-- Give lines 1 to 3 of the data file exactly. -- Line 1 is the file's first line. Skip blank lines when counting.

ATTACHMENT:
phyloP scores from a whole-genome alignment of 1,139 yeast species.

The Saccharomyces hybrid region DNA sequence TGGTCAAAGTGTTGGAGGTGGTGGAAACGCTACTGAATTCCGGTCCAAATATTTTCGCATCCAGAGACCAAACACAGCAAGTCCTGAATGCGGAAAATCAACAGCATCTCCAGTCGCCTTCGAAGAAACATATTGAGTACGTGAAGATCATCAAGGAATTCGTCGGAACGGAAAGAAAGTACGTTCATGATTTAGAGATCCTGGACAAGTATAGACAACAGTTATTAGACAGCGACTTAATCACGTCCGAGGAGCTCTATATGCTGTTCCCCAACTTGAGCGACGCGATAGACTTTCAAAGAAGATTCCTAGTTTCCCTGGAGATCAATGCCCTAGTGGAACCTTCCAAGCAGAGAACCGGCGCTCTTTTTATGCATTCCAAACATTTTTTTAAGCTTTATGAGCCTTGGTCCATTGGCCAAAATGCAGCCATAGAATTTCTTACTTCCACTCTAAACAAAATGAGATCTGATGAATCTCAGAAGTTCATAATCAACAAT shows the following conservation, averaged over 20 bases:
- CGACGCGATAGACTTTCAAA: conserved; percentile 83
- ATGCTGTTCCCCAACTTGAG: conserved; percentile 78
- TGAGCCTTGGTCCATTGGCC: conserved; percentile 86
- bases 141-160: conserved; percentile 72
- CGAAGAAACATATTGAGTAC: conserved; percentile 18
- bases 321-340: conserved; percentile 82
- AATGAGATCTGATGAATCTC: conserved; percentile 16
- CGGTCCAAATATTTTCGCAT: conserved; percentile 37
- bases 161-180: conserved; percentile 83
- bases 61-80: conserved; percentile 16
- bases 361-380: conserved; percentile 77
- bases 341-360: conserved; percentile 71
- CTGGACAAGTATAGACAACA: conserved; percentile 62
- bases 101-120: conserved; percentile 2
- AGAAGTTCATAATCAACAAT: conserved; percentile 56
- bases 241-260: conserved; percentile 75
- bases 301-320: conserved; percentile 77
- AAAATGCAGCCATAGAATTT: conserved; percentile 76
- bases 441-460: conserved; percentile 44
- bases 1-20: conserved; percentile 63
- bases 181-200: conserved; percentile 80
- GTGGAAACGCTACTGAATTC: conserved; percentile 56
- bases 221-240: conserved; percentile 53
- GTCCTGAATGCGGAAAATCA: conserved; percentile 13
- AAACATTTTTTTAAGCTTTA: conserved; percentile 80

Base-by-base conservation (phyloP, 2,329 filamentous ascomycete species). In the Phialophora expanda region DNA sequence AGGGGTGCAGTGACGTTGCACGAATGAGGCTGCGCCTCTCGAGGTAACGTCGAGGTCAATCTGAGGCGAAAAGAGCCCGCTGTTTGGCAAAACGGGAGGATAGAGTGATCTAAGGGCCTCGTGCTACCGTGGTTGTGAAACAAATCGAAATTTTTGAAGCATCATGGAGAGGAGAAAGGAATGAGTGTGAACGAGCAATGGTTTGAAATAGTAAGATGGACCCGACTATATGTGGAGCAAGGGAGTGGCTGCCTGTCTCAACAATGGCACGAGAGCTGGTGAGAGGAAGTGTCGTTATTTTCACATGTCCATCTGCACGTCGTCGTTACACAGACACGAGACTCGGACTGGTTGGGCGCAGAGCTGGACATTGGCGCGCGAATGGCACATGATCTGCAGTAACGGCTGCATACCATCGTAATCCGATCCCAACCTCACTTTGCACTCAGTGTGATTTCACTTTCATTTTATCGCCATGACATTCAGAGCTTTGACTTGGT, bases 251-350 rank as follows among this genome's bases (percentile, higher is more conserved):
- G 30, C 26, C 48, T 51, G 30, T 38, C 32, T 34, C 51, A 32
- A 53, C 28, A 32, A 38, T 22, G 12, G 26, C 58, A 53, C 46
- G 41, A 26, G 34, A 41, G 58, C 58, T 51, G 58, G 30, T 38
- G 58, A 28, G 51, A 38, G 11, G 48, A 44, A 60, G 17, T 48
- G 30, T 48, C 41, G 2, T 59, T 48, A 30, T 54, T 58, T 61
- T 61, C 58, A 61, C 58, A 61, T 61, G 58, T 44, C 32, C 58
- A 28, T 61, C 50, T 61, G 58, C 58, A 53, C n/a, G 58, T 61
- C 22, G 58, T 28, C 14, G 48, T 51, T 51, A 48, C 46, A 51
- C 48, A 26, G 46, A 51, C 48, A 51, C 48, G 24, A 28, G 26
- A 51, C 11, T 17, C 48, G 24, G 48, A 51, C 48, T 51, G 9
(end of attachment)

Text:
phyloP scores from a whole-genome alignment of 1,139 yeast species.

The Saccharomyces hybrid region DNA sequence TGGTCAAAGTGTTGGAGGTGGTGGAAACGCTACTGAATTCCGGTCCAAATATTTTCGCATCCAGAGACCAAACACAGCAAGTCCTGAATGCGGAAAATCAACAGCATCTCCAGTCGCCTTCGAAGAAACATATTGAGTACGTGAAGATCATCAAGGAATTCGTCGGAACGGAAAGAAAGTACGTTCATGATTTAGAGATCCTGGACAAGTATAGACAACAGTTATTAGACAGCGACTTAATCACGTCCGAGGAGCTCTATATGCTGTTCCCCAACTTGAGCGACGCGATAGACTTTCAAAGAAGATTCCTAGTTTCCCTGGAGATCAATGCCCTAGTGGAACCTTCCAAGCAGAGAACCGGCGCTCTTTTTATGCATTCCAAACATTTTTTTAAGCTTTATGAGCCTTGGTCCATTGGCCAAAATGCAGCCATAGAATTTCTTACTTCCACTCTAAACAAAATGAGATCTGATGAATCTCAGAAGTTCATAATCAACAAT shows the following conservation, averaged over 20 bases:
- CGACGCGATAGACTTTCAAA: conserved; percentile 83